Obama, in fact, deserves credit for his efforts to end the $4 billion in annual giveaways to Big Oil and Gas, rightly noting that the prime beneficiaries of this taxpayer largesse have been reaping record profits and don't need our money. Obama's efforts, of course, likely will fail this year because of staunch opposition in Congress from Republicans who also happen to receive huge campaign donations from the oil and gas industry. Romney, not surprisingly, also wants to keep the oil and gas subsidies in place — apparently because, in his world, only companies that make billions in profits while polluting our planet and harming our health deserve government handouts.
Romney and the Right also contend that green energy is just a pipe dream and that it will never supply our needs. As a result, investing in it, they say, is just a waste of money. But late last month, Germany proved that this argument has no merit either. According to Reuters, Germany has installed so much solar power in recent years that it produced one-third of the country's electricity needs on a weekday, and supplied half of the total electricity used on Saturday, May 26. Norbert Allnoch, director of the Institute of the Renewable Energy Industry, said that a whopping 22 gigawatts of solar power fed into Germany's national grid that day. "This shows Germany is capable of meeting a large share of its electricity needs with solar power," Allnoch said. "It also shows Germany can do with fewer coal-burning power plants, gas-burning plants, and nuclear plants."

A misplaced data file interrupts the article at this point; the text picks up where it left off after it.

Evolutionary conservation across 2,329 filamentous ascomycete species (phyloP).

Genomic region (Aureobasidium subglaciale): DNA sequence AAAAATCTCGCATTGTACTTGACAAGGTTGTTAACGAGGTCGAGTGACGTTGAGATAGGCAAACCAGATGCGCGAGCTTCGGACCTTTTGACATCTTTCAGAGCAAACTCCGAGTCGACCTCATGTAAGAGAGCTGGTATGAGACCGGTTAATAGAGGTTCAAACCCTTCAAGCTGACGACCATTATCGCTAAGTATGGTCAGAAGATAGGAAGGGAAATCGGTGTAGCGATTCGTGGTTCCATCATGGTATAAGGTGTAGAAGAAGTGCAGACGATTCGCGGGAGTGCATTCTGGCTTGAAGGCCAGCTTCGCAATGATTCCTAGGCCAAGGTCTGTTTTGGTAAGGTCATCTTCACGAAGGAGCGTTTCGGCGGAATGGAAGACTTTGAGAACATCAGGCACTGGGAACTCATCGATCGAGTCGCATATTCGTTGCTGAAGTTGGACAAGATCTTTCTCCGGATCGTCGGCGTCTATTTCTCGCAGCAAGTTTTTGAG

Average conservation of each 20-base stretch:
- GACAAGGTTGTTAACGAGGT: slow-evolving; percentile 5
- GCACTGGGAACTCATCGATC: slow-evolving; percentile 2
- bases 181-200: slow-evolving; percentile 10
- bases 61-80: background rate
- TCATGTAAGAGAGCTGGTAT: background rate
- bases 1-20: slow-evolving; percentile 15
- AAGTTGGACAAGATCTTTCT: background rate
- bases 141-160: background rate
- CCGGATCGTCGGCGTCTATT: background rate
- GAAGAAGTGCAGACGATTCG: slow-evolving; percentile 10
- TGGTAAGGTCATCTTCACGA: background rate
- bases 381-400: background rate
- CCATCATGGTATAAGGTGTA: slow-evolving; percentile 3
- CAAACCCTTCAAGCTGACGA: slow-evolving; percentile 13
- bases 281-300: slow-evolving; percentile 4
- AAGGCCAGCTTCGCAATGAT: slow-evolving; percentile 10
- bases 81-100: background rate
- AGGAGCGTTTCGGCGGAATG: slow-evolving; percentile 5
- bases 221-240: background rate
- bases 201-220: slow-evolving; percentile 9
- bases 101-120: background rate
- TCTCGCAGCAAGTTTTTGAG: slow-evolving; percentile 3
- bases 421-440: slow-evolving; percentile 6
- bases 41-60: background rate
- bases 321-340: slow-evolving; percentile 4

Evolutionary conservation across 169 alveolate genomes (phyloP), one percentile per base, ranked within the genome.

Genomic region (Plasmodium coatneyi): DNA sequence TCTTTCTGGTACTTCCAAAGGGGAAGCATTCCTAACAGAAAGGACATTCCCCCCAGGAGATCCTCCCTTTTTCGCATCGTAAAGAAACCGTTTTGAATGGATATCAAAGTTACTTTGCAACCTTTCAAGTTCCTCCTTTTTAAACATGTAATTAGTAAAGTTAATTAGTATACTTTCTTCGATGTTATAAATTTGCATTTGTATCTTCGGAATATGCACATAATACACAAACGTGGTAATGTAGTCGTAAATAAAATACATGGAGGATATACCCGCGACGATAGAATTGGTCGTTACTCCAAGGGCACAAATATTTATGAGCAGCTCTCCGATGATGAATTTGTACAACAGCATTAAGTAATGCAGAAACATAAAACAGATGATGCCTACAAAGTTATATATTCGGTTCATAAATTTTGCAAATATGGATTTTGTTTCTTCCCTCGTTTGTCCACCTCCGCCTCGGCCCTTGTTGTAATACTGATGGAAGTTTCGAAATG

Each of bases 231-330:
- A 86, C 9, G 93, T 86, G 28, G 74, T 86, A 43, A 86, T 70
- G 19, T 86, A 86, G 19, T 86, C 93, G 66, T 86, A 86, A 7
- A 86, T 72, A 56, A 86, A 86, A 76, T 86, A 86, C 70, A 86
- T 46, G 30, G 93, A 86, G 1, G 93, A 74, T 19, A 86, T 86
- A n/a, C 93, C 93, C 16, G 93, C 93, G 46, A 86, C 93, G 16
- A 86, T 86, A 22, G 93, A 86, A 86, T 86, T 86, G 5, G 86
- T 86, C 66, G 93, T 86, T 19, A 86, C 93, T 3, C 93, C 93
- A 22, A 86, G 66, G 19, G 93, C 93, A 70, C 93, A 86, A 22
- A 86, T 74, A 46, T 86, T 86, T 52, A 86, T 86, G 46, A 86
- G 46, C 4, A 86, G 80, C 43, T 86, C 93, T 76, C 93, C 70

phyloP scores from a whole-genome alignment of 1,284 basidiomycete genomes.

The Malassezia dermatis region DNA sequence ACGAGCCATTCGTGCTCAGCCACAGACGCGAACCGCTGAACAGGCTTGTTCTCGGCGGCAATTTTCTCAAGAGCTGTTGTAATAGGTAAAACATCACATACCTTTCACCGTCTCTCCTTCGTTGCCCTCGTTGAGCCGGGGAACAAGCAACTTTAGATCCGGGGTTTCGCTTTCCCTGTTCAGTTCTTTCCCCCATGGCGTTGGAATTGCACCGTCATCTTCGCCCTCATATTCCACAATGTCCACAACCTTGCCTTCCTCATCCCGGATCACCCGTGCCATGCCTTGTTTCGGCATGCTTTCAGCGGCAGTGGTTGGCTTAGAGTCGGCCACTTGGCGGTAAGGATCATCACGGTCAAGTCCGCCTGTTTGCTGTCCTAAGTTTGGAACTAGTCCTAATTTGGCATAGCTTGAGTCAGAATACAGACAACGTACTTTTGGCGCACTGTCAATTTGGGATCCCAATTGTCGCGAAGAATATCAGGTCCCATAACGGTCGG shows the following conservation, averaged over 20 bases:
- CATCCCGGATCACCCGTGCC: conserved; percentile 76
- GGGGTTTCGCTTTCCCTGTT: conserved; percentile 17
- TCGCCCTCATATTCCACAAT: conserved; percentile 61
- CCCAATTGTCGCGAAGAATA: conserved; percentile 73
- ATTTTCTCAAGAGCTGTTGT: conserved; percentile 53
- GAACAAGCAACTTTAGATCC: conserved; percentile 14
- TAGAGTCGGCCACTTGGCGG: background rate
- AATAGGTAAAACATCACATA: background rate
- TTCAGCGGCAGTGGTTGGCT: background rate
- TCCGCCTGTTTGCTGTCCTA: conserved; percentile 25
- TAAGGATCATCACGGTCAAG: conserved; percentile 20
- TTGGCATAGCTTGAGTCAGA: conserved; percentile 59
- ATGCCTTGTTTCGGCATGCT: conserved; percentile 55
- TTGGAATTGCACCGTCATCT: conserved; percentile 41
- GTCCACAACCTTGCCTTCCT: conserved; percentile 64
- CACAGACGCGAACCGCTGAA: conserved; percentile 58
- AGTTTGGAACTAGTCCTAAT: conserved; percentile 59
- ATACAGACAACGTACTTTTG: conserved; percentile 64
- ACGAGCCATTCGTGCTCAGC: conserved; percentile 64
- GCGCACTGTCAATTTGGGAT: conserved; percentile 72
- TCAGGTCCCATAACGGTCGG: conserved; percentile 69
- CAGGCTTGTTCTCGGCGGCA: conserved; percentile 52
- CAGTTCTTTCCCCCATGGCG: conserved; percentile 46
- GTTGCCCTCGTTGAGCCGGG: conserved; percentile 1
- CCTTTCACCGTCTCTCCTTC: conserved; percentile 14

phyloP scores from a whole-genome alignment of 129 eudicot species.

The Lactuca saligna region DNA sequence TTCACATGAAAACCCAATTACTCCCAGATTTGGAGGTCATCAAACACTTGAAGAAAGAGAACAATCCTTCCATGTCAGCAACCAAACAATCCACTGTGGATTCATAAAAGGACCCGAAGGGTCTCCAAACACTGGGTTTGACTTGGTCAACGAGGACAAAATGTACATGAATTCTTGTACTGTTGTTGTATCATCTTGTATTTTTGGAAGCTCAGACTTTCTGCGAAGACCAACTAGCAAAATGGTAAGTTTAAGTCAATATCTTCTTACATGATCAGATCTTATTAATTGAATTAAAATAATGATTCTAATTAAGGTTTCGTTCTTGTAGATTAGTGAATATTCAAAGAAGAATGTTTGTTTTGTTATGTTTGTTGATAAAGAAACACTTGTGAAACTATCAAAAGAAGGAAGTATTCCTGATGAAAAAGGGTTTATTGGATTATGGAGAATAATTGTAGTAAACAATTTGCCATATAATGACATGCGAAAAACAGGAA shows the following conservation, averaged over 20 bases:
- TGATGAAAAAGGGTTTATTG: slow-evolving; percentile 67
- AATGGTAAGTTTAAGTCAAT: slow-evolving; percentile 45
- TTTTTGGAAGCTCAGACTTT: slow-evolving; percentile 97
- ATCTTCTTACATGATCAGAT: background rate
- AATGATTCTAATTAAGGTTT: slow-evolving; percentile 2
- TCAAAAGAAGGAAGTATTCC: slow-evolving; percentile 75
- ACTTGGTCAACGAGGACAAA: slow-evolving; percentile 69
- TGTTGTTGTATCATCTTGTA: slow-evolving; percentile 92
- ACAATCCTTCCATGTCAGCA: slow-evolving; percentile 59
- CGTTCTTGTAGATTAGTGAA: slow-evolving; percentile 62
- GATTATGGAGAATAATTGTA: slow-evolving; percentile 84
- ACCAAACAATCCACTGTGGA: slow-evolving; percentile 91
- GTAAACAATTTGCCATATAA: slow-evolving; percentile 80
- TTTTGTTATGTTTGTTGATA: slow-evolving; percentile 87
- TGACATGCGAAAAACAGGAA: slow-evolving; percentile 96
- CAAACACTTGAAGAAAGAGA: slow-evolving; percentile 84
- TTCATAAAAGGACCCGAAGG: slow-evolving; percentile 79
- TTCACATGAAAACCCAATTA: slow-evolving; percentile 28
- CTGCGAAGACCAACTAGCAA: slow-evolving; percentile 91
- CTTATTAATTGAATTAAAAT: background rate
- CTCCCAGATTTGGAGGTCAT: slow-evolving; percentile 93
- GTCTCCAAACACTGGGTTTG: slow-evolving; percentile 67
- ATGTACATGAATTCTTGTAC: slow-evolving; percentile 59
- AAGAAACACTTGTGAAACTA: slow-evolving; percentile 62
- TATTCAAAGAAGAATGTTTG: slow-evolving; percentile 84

Big Crime Bust in Oakland
The announcement last week that a coordinated effort involving Oakland police and undercover federal agents had resulted in the arrests of sixty violent criminals in the city was welcome news. Oakland Police Chief Howard Jordan said that operation Gideon III netted the capture of the "worst of the worst" in the city. It was also good to see US Attorney Melinda Haag involved in a positive effort to reduce violent crime in Oakland, rather than unnecessarily harassing law-abiding medical cannabis operators. Hopefully, the big bust will have a real impact on crime in the city.